So what material did you settle on for printing? Is it still in PLA?
You can use Polymax PLA for the entire fin. Although, I'm not sure if I have actually tried that.
The colour banding of the fins shown earlier is very intentional. The trailing edge and the screw plate projections must be maximally strong. The middle part, where the carbon bars are, can be printed using a cheaper filament. The first few layers build the sacrificial support system and can be printed from some cheap PLA.
The last colour change at the fore end of the UTFB is not really required, but you need to change filament to cheap before printing the next fin, anyway. And closing the carbon bar shafts fore and at the base with a hand-held 3D print pen will then require the cheap filament in the pen, no changes required.
Below are the manual editing levels required to program the filament changes into the .gcode file
Filament changes x 4 for 0.20mm layers:
Filament 1: esun PLA+
Filament 2: Polymax PLA
z0 to z 7.0 Filament 1 esun PLA+ for base - makes support system and coloured screw plate end without weakening anything and minimises expensive filament use
z7.0 to z 47.0: Filament 2 Polymax PLA - makes structurally important part of screw plate end and the trailing edge from the best available material
z47.0 to z105.0: Filament 1 esun PLA+ - the entire part with vertical carbon bars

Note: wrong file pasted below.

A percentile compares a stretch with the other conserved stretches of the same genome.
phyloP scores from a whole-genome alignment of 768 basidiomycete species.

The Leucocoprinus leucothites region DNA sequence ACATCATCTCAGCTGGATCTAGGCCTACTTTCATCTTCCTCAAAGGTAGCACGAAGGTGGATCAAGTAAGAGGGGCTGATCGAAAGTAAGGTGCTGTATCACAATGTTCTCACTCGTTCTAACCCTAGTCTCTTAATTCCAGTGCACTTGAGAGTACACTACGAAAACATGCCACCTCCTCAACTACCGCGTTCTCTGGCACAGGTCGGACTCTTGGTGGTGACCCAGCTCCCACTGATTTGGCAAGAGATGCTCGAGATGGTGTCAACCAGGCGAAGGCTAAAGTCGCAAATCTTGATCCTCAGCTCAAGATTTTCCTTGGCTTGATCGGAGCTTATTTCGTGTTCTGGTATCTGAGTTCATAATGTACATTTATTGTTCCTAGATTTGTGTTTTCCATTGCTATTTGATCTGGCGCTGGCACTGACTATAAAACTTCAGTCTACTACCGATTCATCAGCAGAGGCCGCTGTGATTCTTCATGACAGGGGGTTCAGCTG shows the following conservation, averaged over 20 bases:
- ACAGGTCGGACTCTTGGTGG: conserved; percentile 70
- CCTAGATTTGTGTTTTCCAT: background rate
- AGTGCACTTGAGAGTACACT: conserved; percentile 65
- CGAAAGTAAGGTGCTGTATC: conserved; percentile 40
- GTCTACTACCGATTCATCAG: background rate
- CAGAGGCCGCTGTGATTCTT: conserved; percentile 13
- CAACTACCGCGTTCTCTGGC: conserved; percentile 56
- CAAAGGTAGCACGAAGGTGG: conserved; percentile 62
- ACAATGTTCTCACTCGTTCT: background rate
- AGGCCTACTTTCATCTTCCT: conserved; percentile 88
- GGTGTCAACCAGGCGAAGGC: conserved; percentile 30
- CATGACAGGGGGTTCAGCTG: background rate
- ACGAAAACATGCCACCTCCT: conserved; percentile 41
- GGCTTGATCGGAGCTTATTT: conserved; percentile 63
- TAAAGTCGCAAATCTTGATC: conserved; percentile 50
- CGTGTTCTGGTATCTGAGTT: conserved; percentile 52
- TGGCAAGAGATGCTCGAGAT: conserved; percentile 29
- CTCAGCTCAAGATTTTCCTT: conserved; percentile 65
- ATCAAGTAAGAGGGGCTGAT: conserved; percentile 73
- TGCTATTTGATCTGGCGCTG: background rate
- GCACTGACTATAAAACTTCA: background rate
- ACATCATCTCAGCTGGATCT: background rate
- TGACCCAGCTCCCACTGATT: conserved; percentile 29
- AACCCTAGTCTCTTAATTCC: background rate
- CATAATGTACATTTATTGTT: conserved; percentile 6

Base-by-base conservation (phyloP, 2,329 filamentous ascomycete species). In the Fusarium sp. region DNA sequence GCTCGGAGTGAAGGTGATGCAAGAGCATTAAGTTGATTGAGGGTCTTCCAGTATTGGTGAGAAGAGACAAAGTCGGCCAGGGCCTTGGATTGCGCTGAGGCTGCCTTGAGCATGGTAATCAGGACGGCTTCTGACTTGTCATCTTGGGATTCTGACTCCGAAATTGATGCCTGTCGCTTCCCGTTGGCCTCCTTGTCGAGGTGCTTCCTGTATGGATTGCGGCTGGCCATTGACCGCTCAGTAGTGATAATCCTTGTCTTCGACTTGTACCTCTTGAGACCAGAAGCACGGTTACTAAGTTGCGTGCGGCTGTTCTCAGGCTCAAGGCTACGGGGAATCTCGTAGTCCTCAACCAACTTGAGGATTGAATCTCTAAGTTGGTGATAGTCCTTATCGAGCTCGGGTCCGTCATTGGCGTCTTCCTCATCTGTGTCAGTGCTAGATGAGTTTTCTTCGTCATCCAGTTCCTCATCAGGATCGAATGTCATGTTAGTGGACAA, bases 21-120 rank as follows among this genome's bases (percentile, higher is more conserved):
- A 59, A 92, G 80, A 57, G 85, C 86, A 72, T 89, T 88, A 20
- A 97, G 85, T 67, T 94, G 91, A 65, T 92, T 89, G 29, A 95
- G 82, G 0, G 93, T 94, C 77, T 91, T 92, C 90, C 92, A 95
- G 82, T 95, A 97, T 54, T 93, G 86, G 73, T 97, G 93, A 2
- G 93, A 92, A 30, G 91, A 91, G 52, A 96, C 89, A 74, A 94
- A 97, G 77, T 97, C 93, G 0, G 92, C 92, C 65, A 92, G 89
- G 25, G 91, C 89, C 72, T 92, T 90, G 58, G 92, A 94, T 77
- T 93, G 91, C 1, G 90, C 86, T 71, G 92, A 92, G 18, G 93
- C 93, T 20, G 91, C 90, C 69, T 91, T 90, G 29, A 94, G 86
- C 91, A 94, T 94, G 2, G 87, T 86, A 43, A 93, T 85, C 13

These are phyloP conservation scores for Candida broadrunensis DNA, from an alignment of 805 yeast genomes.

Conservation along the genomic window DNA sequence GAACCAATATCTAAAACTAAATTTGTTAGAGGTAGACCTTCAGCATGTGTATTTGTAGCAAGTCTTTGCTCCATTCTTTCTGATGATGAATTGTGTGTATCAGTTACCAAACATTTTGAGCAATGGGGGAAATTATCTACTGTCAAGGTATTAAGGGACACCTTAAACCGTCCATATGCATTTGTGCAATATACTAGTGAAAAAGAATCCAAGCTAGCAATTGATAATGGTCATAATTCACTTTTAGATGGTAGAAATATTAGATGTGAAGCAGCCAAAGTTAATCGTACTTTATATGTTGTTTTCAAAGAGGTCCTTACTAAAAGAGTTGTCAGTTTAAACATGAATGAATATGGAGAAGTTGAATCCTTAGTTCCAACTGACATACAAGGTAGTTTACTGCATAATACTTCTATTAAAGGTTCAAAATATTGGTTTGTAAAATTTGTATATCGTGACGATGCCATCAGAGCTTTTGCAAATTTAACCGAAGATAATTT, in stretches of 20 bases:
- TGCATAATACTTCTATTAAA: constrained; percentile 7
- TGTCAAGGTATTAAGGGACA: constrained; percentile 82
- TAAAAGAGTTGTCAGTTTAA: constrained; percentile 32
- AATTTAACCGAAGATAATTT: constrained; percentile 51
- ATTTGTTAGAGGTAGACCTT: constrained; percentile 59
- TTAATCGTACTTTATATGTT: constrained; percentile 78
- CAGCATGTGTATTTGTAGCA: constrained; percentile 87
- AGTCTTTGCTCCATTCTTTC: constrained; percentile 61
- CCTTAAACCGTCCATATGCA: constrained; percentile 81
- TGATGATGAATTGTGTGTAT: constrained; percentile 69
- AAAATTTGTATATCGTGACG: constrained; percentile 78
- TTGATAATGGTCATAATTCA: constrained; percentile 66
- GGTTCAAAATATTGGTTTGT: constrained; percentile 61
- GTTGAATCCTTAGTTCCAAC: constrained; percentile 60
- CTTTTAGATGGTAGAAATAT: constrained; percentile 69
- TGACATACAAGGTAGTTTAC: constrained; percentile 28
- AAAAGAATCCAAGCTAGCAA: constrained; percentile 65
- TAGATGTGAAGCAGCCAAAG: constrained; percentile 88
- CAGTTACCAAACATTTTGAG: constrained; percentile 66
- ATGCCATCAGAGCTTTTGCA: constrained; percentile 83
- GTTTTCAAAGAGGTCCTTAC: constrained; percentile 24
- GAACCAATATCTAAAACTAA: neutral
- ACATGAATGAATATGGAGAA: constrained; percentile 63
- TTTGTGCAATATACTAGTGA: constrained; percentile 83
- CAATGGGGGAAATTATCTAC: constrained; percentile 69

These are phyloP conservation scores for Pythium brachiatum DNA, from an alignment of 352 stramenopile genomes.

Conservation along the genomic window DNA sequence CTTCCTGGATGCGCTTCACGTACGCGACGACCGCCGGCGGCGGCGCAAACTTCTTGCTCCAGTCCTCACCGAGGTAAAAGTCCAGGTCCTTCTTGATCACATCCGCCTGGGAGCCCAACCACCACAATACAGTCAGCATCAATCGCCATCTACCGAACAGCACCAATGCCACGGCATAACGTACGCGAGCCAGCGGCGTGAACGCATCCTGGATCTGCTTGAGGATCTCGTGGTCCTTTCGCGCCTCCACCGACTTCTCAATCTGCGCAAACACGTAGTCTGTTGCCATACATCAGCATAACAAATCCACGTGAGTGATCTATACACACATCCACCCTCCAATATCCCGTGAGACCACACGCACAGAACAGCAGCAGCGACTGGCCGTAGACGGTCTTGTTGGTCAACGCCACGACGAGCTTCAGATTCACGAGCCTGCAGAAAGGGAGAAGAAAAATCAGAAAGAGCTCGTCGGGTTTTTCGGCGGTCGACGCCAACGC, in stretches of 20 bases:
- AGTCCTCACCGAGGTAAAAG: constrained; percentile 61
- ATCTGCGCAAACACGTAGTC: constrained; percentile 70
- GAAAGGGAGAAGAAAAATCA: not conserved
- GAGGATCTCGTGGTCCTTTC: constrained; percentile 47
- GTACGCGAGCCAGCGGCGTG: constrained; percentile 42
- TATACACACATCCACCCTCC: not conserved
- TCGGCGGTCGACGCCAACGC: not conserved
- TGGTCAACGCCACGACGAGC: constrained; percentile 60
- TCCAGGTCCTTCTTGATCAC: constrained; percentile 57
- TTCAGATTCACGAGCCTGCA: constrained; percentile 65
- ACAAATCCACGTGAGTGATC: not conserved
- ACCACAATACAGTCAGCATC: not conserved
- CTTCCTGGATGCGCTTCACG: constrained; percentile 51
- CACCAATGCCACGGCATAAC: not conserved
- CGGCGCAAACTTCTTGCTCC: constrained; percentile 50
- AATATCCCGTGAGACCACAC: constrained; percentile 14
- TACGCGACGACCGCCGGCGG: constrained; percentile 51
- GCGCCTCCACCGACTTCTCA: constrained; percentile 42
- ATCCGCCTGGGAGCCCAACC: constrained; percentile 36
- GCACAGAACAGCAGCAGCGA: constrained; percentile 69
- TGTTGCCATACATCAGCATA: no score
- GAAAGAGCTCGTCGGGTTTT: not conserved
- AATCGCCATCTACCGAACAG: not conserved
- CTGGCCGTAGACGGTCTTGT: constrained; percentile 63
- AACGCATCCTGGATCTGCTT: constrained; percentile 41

z105.0 to z140.0 Filament 2 Polymax PLA - fore screw plate projection between set screw and first carbon bar
z140 to finish Filament 1 esun PLA+ - tip of fore screw plate extension.
Printer settings will have to wait a little, I'm flat out like a lizard drinking at the moment.
Here is a file tha can be used to make the fin by subtractive methods, like CNC milling.
The support system and the hollow shafts are removed.
Let me know if anything eeds to be changed to make it easier to use.
Here is an STL file of the Universal Tough Fin Base (UTFB) by itself.
No carbon bar shafts in this one.
Plonk your own fin creation on it and enjoy!
Another snapped fin, another lesson learned: The carbon bars must be glued or epoxied into the fin, or fin strength will suffer greatly. No fins with bonded bars have snapped yet.
The previous files were named incorrectly. I have renamed and compressed them. I would appreciate if someone could try them out and let me know if there are any issues with them.
Readers should note that this fin snapped after many sessions of trying to break it when turning, short of intentionally driving it into sand/reef.
It snapped kicking out of a wave on my forehand. I had noticed a crack many sessions previously in front of the first turbucle at the base. With horozontal carbon bars supporting the tabs It was obviously not in danger of breaking out of the board, so I left it in place. The session before it snapped I noticed that the flange was no longer resting super tightly on the hull, like when I first fitted it to my stretched fin box. It should have been obvious to me that it was fatigued but I was also told to try and break them.
I believe the flange added some leverage which stretched/fatigued the PLA just below it, until it let go. I feel the flange stretched/ stressed/fatigued the PLA base in a narrower spot than a flangeless fin would. Bonding the bars inside the fin and to each other, will add considerable strength to the fin. I doubt the amount of pulltruded carbon bars inside this fin could be pursuaded to break at the junction under normal surfing loads, I suspect with the pulltruded carbon bars epoxied in place in the fin would break the finbox/board first. Time will tell.